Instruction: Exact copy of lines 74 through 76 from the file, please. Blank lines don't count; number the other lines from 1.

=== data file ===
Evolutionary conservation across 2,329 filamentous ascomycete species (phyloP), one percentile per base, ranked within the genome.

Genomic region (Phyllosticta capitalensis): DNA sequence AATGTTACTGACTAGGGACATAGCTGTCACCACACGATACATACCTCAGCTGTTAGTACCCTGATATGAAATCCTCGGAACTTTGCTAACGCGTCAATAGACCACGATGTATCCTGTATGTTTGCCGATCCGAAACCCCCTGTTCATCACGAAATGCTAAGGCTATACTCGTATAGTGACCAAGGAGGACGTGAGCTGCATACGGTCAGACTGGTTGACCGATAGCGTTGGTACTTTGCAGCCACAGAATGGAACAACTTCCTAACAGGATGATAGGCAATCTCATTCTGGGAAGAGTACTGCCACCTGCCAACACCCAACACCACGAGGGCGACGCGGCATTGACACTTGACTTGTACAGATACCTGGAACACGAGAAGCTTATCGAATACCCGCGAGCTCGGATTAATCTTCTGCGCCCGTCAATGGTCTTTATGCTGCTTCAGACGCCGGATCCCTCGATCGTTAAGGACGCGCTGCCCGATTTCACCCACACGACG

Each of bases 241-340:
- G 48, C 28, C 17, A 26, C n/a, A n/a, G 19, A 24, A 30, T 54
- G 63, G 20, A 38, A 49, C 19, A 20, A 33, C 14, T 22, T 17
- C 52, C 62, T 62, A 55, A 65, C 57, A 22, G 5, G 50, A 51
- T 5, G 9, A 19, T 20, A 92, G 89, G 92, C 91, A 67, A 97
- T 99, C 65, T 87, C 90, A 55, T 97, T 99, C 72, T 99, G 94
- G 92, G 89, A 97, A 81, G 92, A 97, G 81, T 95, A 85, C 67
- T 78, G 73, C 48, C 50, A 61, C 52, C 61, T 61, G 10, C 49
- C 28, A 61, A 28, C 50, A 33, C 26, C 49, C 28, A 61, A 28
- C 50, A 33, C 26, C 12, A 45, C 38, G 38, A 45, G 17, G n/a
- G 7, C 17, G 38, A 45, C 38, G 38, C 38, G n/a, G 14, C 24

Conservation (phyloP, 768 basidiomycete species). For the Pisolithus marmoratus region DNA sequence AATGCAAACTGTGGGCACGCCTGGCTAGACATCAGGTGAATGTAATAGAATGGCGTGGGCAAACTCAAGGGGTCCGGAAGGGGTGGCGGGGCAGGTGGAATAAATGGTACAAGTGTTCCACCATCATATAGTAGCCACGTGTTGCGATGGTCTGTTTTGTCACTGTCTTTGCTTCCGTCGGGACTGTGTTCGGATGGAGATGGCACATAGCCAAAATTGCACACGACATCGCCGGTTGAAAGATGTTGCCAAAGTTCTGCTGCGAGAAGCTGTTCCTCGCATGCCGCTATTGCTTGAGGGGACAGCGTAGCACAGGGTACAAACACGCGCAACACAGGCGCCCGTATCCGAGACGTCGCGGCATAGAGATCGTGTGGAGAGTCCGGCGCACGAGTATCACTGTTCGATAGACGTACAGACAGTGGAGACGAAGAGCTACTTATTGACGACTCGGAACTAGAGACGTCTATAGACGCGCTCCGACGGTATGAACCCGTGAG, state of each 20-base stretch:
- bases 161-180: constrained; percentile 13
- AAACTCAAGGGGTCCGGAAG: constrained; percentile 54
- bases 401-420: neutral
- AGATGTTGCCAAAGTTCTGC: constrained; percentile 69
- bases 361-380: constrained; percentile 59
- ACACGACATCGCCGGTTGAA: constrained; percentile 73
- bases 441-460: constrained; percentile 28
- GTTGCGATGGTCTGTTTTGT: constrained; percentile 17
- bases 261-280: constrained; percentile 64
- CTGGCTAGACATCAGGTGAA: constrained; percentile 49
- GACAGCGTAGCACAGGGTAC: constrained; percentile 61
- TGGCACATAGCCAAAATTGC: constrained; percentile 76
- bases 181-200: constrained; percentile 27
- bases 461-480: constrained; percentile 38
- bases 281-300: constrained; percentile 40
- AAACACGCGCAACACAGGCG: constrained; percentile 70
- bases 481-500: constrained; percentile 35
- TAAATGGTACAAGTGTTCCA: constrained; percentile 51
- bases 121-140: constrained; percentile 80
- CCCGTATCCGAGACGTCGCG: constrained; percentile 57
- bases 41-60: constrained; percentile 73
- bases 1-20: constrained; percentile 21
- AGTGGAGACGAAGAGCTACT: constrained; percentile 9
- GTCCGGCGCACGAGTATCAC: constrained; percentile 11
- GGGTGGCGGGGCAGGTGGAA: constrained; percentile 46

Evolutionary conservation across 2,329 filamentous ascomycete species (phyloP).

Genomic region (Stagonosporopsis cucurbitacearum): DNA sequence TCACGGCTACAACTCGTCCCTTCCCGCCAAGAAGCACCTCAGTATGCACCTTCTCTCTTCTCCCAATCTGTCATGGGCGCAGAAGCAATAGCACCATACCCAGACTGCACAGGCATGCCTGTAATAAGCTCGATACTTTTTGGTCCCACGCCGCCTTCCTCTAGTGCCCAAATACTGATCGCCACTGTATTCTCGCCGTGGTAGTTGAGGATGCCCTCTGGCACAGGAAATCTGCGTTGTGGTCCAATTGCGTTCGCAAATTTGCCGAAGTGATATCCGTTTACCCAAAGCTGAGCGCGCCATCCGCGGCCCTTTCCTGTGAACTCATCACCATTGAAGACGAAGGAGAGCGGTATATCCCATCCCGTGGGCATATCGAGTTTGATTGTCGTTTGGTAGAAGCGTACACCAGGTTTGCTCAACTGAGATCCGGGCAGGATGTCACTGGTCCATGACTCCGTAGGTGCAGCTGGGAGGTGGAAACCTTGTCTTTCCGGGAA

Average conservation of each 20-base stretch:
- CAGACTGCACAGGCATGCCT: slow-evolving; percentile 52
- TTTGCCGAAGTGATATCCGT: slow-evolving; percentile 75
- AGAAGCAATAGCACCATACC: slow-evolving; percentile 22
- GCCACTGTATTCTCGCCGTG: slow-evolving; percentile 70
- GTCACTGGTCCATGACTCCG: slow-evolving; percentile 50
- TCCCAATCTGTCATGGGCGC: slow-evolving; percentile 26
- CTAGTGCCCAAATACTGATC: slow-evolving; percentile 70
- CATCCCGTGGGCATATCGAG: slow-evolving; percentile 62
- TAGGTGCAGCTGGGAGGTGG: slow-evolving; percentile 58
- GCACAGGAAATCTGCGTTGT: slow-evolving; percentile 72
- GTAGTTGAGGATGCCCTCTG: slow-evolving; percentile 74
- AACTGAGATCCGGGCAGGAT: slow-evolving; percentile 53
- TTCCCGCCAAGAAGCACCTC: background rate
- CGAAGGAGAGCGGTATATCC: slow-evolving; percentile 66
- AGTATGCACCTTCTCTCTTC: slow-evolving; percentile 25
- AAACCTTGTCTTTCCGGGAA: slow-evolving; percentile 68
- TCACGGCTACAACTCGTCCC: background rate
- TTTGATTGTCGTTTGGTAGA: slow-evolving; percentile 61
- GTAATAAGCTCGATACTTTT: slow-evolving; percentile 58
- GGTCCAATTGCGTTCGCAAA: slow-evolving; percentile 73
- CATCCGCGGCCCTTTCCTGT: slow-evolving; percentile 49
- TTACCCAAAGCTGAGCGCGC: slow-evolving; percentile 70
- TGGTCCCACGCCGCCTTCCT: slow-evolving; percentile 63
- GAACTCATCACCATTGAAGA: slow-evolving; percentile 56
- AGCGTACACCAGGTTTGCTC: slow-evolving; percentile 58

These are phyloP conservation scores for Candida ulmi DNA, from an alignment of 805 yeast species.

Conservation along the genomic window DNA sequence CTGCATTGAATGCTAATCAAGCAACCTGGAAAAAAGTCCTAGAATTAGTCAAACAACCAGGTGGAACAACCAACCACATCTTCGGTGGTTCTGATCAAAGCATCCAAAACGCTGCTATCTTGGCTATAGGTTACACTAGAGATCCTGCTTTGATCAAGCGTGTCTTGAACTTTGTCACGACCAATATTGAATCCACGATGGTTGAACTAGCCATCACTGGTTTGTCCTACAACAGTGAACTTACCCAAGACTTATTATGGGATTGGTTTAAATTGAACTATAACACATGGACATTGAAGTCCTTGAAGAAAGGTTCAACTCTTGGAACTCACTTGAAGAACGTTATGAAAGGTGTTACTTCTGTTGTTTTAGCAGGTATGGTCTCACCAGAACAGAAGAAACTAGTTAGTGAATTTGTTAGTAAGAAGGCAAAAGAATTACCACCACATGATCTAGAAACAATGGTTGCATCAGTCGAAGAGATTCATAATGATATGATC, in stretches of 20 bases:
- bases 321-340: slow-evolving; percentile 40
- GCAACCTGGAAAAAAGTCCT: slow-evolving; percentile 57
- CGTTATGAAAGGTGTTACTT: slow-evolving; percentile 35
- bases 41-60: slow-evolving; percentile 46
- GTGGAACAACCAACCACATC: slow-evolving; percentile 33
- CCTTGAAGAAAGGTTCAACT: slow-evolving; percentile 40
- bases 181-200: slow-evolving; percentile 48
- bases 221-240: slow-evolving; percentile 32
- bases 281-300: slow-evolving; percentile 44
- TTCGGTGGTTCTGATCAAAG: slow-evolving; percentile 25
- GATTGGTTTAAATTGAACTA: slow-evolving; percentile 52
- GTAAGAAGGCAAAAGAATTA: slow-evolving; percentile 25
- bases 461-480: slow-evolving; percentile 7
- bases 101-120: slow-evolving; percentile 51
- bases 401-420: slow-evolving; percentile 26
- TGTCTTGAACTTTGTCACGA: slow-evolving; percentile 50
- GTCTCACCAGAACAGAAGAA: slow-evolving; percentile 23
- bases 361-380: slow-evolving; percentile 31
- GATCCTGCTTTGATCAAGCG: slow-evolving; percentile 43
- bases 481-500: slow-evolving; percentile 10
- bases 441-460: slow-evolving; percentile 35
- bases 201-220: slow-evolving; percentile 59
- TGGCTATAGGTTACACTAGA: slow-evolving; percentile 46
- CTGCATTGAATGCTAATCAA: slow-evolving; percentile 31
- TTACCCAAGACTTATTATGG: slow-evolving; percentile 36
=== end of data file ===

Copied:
- GTGGAACAACCAACCACATC: slow-evolving; percentile 33
- CCTTGAAGAAAGGTTCAACT: slow-evolving; percentile 40
- bases 181-200: slow-evolving; percentile 48